This exhibition of new works brings together many of Blacklock’s long-standing influences and ideas. These influences derive from a variety of sources including recurring themes of religious iconography, comics and movies fed by childhood nostalgia, music, cultural motifs and narratives.
Composed of layers of rich color, both thick and thin, dripping, and then scraped away, George Blacklock’s work is bold in movement and form. These paintings create a narrative through the interaction between the background of the painting, and the shapes that play across and into that space. However, Blacklock doesn’t see himself completely as an abstract painter. The curvilinear shapes that dominate his paintings serve as narratives for the complex relationships that exist in life.
An important source of his work has been the iconography of religious painting, particularly such themes as the Annunciation and the Pieta.
Michelangelo’s Pietà is something that I can draw and redraw, using different approaches, something that allows me to have formal elements that can carry different levels of pictorial weight in the picture.
These are significant periods of Christian history that form the basis for renaissance works, particularly the Massaccio frescos in the Brancacci chapel, Florence. In Blacklock’s Altarpieces further inspiration has come from 14th and 15th c. English origin alabaster reliefs. Shapes are repeated, yet full of movement and tension, creating a visual language within his paintings.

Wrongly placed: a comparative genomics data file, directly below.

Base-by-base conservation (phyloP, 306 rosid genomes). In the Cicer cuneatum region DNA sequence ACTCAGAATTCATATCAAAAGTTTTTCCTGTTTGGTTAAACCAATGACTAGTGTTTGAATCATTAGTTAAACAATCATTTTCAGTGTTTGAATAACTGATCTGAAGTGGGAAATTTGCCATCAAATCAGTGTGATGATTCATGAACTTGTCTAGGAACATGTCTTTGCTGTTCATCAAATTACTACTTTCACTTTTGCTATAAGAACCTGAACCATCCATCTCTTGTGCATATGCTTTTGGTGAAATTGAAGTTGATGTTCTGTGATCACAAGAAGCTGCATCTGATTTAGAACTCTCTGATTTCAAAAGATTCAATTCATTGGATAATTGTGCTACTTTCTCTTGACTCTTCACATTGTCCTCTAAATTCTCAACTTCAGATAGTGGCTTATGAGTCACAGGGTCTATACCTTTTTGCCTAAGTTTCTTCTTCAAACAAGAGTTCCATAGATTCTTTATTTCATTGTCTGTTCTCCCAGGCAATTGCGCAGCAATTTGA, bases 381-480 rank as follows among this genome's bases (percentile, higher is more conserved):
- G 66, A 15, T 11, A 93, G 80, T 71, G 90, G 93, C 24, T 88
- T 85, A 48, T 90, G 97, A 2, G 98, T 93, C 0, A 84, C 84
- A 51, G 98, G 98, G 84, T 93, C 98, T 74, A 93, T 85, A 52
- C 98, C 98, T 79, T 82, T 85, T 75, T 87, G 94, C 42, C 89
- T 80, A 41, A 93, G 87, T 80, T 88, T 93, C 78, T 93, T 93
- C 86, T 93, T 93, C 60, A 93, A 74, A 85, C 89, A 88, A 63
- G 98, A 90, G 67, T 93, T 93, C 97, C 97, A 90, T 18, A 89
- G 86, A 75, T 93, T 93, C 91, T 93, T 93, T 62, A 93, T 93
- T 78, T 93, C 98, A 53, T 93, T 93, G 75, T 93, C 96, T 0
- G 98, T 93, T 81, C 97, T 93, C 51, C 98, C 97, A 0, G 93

Comics and movies prevalent in Blacklock’s youth provide an alternative genesis in the series Flying Saucers. The works are developed from small story-boarded gouaches into larger formats.
The starting point for Flags was an invitation to become involved with a project utilising the Barings Bank’s archive. This allowed Blacklock a more referential use of form and structure through its colourful history and more recent ‘rogue trader syndrome’. The flag references within the series stem from an early painting of the proto union flag that depicts only the necessary ten stars of the time.
I became most interested in the Louisiana Purchase – where Napoleon sold a vast tract of land to the proto-union government - as when this was being outlined I had a song running through my head sung (in the version I had heard) by Liza Carthy called ‘The Americans Have Stolen My True Love Away’. Its origins lie deeper in the past than [Liza Carthy] and a version of this song could have been sung in the US around the time of the Louisiana Purchase.
George Blacklock has exhibited extensively in the UK, Europe and America and has received awards from the Welsh Arts Council, the Greater London Arts Association and was a prize winner at the John Moores contemporary painting competition. He has work in many collections including the Arts Council of Great Britain. He is the Dean at Chelsea College of Art.